Village Walks: ‘Barbarano Romano – Italy’ (4K Video)

Barbarano Romano is a comune in the Province of Viterbo in the Italian region Latium, located about 50 kilometres northwest of Rome and about 20 kilometres south of Viterbo. Barbarano Romano borders the following municipalities: Blera, Capranica, Vejano, Vetralla, Villa San Giovanni in Tuscia. 

Video timeline: 0:00​ – [Brief Intro] 2:05​ – [Tour begins] 2:28​ – [*Roman Gate*] 7:50​ – [*Church of St.Angel*] 12:44​ – [Via Roma] 13:54​ – [Largo di Porta Canale] 17:30​ – [*Municipal Palace*] 18:28​ – [*Church of St.Maria Assunta*] 26:00​ – [Panormaa on the countryside] 26:30​ – [Back into the town] 30:42​ – [*Church of the Cross*] 33:00​ – [Back into the town] 39:54​ – [Via Garibaldi] 42:23​ – [*City Walls*]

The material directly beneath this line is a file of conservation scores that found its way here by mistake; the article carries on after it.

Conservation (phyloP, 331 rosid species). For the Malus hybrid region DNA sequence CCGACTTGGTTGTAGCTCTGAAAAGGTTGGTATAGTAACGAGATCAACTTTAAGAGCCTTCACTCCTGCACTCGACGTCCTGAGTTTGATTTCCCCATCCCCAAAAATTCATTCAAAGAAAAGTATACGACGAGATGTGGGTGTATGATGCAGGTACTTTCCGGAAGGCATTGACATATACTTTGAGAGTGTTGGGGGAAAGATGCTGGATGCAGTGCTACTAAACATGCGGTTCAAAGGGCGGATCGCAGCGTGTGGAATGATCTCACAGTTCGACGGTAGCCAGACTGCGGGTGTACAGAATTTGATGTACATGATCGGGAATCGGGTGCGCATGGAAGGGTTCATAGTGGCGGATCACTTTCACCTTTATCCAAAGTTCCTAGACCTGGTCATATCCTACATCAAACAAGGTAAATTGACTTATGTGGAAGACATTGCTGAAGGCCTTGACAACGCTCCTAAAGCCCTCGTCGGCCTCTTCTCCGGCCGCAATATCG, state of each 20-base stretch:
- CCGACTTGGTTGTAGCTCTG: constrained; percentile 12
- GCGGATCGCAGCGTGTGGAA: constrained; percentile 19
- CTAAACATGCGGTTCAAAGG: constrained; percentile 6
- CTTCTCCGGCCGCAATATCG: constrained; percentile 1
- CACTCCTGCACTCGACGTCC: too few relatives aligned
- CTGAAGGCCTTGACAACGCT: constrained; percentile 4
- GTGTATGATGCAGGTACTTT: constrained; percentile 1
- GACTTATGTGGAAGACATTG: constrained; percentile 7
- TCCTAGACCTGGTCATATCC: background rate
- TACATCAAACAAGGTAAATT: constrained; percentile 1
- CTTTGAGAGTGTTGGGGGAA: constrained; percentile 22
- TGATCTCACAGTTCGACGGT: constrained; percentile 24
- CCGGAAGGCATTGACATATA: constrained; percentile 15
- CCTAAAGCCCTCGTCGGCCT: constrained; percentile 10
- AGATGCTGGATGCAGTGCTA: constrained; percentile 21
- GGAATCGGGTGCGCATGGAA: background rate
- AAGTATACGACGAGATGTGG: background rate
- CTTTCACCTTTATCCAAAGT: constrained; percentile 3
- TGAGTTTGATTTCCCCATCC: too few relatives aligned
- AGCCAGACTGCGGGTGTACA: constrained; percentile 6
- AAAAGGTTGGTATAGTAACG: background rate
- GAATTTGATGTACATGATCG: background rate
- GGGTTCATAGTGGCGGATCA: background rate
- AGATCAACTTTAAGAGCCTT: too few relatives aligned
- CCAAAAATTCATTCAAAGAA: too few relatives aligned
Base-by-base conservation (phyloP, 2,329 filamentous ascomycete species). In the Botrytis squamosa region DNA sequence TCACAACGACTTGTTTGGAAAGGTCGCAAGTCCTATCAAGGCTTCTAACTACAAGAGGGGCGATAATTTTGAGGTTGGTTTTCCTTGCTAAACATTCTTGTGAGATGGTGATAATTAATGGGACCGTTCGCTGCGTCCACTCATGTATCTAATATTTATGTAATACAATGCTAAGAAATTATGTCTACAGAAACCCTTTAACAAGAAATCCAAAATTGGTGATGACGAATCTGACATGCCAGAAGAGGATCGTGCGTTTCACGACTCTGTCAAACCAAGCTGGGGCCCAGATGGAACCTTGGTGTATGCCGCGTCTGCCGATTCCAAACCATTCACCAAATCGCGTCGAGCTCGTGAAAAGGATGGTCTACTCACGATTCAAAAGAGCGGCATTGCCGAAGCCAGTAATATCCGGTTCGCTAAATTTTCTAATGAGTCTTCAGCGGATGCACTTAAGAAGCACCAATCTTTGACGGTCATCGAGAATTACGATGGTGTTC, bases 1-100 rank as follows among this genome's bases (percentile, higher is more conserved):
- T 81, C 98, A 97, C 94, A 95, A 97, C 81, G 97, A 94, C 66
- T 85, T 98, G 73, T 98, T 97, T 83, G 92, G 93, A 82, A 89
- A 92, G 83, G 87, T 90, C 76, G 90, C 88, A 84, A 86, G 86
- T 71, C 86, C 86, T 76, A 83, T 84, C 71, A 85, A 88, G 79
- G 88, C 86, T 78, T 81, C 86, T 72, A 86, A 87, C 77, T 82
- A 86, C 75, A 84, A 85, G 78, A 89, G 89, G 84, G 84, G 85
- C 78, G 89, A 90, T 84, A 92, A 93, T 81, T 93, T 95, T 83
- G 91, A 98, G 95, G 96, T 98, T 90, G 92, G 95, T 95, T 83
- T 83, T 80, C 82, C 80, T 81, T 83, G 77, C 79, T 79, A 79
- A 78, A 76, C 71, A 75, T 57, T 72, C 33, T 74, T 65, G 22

The town consists of a first nucleus probably dating back to the 10th century, to which are added various buildings, from the 13th to the 17th century. It constitutes an example of a medieval village, with a main central road flanked by two secondary parallels, stretched on the wedge between two gorges and closed by walls with quadrilateral open-gorge towers dating back to 14th century, further lined by a wall towards the end of the 15th century with the addition of circular towers. The volcanic hill on which the town stands was probably the seat of a village from the Ancient Bronze Age in prehistoric times, as attested by the numerous artefacts identified at the foot of the acrocoro. However, news of a permanent settlement only dates back to the Middle Ages. Almost at the end of the main street, Via Vittorio Emanuele, until 1930 stood a pentagonal tower that was left over from a Longobard fortress, known as Desiderio – the last Lombard King who around 771 fortified Viterbo and the nearby villages to counter the Franks of Charlemagne. An original marble plaque from 1280 – located at the entrance to the main church of S. Maria Assunta – indicates that it was built in 1280, during the vacant seat of the papacy following the death of Pope Nicholas III Orsini. Barbarano was therefore part of the Longobard Roman Duchy which, following the donation of Liutprando in 728, had then become a possession of the Church in the eighth century. Feud of the Anguillara family in the 14th century, then it passed to the Orsini and finally to the Borgias in the 15th century.

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